The Residential Architecture in Eugene Oregon, 1850 to 1950, Multiple Property Submission (MPS) was listed on the National Register of Historic Places in 2000. Portions of the content on this web page were adapted from a copy of the original nomination document. [†] Adaptation copyright © 2011, The Gombach Group.
The Whiteaker neighborhood, named for Oregon's first governor, John Whiteaker, is in large part the site of Eugene Skinner's Donation Land Claim of 1846. The area historically was located between the Willamette River on the north and 8th Avenue on the south and is bounded on the west by Chambers Street and on the southeast by the downtown. It includes Skinner Butte and is nearly bisected by the railroad, which runs from the northwest to the southeast. Blair Boulevard, named for Prior Blair who owned land west of Skinner's DLC, cuts across the southwest portion of the neighborhood. Blair Boulevard was part of the first north/south highway through the Willamette Valley and served as principal entrance into the city. A small commercial district, which developed along this road, was listed on the National Register as the Blair Boulevard Historic Commercial Area in 1993.
Several early additions and subdivisions were platted in this neighborhood. In addition to the Original Plat of Eugene in 1851 (in which the East Skinner Butte district is located) and Skinner's Donation to Eugene in 1853 (which includes a portion of the downtown commercial area), included is Skinner's Addition, which was platted in 1858 and promoted residential development expanded west along 3rd , 4th , 5th and 6th Avenues. The arrival of the railroad in 1871 resulted in the construction of a berm (on which the tracks lay) which helped to control flooding and made further development in the neighborhood possible. Packard's Addition, a large area directly west of Skinner's Addition, was platted in 1871, providing several blocks for residential development. Further development between the railroad and Blair Boulevard occurred with the platting of three more additions between 1884 and 1889. Development on the north side of the railroad, between the railroad and the river, began in 1886 with the platting of Shelton's Addition. Several other additions and subdivisions along both sides of the railroad occurred between 1886 and 1926. Most of the area west of Blair Boulevard was developed after 1906.[*]
Whiteaker includes a wide variety of houses, from small vernacular working class housing to large stately high-style houses. Single family houses were the norm until after World War II when apartment houses became common. Although it began as primarily a residential neighborhood, it evolved into a mix of land uses. The Geary School and later the Whiteaker School provided elementary education for neighborhood children. Two churches were historically located within the neighborhood. Industrial development occurred along the railroad and commercial development along Blair Boulevard.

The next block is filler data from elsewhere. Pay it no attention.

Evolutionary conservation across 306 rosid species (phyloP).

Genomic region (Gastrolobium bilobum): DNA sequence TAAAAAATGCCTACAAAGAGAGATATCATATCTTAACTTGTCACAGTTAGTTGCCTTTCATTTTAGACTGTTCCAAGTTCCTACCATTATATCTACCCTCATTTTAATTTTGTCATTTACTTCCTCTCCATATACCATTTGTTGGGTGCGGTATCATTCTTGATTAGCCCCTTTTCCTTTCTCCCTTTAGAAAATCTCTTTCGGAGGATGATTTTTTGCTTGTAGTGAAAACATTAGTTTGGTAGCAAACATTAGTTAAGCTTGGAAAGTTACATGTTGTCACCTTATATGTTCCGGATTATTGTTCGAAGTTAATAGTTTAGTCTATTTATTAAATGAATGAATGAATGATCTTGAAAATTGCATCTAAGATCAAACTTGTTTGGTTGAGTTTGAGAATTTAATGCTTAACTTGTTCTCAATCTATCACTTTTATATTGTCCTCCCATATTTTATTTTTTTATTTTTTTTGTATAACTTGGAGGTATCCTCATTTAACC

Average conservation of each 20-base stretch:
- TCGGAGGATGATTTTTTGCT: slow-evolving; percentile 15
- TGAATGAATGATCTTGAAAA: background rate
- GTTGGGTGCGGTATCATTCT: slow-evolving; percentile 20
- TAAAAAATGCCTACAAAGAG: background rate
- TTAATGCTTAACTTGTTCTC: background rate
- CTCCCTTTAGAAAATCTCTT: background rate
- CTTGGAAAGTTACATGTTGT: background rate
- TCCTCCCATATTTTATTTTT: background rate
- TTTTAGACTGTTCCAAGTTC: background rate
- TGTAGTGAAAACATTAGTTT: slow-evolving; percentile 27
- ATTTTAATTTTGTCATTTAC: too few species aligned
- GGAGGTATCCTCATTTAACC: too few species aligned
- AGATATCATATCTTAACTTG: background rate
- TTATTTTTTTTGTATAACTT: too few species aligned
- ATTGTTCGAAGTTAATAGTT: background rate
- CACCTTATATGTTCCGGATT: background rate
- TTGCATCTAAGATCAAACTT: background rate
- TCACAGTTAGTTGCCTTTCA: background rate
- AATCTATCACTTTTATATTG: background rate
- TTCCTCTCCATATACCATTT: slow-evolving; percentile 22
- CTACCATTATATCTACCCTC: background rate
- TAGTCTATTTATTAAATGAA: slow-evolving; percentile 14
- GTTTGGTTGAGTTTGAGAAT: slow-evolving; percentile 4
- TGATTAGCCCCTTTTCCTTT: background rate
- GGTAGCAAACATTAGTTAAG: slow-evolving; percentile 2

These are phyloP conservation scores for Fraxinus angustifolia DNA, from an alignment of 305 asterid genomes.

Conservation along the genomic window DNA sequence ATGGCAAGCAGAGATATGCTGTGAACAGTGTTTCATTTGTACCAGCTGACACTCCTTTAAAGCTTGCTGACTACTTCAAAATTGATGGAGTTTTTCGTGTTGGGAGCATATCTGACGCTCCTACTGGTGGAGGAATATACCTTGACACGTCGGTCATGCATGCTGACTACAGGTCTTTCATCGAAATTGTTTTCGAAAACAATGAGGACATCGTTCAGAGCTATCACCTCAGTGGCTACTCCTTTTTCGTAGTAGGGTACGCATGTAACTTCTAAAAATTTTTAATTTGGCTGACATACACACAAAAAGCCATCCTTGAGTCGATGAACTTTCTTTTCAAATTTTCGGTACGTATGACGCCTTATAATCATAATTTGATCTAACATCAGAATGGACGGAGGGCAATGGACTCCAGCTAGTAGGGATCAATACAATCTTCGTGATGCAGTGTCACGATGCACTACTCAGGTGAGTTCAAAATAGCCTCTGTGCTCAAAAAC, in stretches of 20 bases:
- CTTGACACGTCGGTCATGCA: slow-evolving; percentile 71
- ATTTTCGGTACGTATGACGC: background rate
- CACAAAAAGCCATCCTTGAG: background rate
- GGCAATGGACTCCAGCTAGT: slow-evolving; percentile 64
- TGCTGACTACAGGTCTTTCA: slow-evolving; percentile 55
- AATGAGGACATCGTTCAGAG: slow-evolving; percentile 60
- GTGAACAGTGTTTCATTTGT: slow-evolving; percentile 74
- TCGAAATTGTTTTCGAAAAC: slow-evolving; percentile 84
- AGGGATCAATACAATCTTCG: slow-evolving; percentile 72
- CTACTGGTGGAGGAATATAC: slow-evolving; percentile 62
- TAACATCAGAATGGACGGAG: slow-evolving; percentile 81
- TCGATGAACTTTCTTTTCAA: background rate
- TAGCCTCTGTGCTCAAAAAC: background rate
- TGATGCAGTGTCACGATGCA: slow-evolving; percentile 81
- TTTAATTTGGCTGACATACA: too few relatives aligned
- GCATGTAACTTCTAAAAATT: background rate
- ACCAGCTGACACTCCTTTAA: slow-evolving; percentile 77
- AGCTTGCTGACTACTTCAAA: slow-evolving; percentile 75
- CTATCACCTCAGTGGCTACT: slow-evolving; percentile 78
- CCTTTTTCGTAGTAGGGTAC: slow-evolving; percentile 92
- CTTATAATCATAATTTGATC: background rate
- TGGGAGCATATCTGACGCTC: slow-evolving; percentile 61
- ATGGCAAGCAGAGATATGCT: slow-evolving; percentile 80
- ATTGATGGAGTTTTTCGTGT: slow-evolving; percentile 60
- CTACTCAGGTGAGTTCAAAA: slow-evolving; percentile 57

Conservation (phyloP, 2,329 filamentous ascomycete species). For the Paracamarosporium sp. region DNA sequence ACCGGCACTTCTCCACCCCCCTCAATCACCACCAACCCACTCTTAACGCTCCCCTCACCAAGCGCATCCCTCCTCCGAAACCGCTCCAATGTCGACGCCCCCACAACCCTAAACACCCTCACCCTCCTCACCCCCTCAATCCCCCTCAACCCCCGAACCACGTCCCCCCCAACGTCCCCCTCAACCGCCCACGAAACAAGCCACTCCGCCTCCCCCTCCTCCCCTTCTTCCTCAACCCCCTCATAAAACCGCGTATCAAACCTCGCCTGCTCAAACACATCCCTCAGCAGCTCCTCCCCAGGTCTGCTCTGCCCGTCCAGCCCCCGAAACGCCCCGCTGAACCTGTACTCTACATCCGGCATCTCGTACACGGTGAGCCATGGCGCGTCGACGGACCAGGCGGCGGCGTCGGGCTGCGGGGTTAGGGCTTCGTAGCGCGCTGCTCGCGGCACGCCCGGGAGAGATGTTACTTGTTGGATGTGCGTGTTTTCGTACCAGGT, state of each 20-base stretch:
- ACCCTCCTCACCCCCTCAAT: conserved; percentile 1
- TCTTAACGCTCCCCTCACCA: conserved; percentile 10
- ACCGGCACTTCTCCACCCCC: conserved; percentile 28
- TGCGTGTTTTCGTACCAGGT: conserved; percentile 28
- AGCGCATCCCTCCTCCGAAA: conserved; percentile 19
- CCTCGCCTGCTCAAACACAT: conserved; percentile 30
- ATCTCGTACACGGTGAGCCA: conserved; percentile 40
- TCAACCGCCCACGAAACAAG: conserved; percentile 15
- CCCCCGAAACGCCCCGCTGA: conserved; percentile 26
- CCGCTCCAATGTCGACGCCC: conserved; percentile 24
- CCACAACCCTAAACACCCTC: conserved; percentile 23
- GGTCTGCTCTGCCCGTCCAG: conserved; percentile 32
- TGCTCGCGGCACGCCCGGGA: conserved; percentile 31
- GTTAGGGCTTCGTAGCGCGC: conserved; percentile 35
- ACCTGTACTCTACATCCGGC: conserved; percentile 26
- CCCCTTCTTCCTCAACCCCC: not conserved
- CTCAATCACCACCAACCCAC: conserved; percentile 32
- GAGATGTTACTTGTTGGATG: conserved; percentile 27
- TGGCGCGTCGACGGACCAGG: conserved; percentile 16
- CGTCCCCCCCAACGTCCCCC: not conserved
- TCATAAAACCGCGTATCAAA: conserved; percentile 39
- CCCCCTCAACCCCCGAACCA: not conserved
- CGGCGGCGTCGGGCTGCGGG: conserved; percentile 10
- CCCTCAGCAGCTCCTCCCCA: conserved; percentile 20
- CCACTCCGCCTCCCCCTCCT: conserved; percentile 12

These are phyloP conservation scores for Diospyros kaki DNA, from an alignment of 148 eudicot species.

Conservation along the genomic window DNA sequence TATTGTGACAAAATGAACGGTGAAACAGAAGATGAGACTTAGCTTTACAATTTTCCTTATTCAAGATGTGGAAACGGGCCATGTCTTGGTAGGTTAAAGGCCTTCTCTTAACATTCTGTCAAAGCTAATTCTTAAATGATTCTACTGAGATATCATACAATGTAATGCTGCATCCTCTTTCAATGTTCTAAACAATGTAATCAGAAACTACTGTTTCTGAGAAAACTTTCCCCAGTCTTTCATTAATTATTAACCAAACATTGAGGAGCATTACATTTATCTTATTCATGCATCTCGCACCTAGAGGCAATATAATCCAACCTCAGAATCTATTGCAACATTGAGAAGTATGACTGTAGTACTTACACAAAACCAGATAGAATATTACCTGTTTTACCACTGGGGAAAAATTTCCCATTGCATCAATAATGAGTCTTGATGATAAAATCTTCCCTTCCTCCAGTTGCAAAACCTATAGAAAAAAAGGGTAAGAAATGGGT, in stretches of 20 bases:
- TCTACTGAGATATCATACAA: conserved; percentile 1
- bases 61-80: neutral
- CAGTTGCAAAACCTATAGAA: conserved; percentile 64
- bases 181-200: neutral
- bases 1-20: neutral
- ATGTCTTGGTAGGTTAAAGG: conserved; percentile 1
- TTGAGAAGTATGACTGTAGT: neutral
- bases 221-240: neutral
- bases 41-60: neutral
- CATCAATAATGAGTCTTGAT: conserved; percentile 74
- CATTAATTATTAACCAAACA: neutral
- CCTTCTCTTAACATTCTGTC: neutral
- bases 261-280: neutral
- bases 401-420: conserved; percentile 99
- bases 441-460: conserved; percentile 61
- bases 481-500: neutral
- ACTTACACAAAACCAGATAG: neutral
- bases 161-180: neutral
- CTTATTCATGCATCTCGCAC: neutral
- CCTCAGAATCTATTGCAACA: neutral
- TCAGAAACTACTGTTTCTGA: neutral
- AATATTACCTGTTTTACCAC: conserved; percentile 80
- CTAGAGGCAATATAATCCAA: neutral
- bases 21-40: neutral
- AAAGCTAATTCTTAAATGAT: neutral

In addition to the Blair Boulevard Historic Commercial area, there are four individually listed National Register properties located in the Whiteaker neighborhood. These are the Shelton-McMurphy House (located on the south side of Skinner Butte), the Hayse Blacksmith Shop (357 Van Buren), the Baldwin Market (765-781 Monroe), and the James W. Working Flats (614 Lawrence).
The historic character of the neighborhood has been altered over time and continues to be at risk due to ongoing development pressures. Industrial expansion along the railroad and commercial growth along West 6th and 7th Avenues and Blair Boulevard have contributed to the loss of historic resources. The evolution of the 6th and 7th Avenue corridors into major traffic thoroughfares for east-west traffic and the construction of the Washington-Jefferson Street Bridge in the 1980s, which carries traffic from the center of town over the river and connects to the highways, further impacted the historic fabric of the neighborhood. On-going construction of high-density housing also contributes to the loss of historic resources and alters the character of the historic neighborhood.
A number of individual resources in the Whiteaker neighborhood may be eligible for listing on the National Register. There is also a small area west of Blair Boulevard, along West 4th and 5th Avenues, that has been identified as a potential historic district. The area has a significant concentration of 20th Century Period Revival architecture (post-World War I).
* Eugene Downtown Core Area Historic Context Statement, map between pages 18 and 19.
† Michelle L. Dennis, Historic Preservation Consultant, Residential Architecture in Eugene Oregon, 1850 to 1950, nomination document, 2000, National Park Service, National Register of Historic Places, Washington, D.C.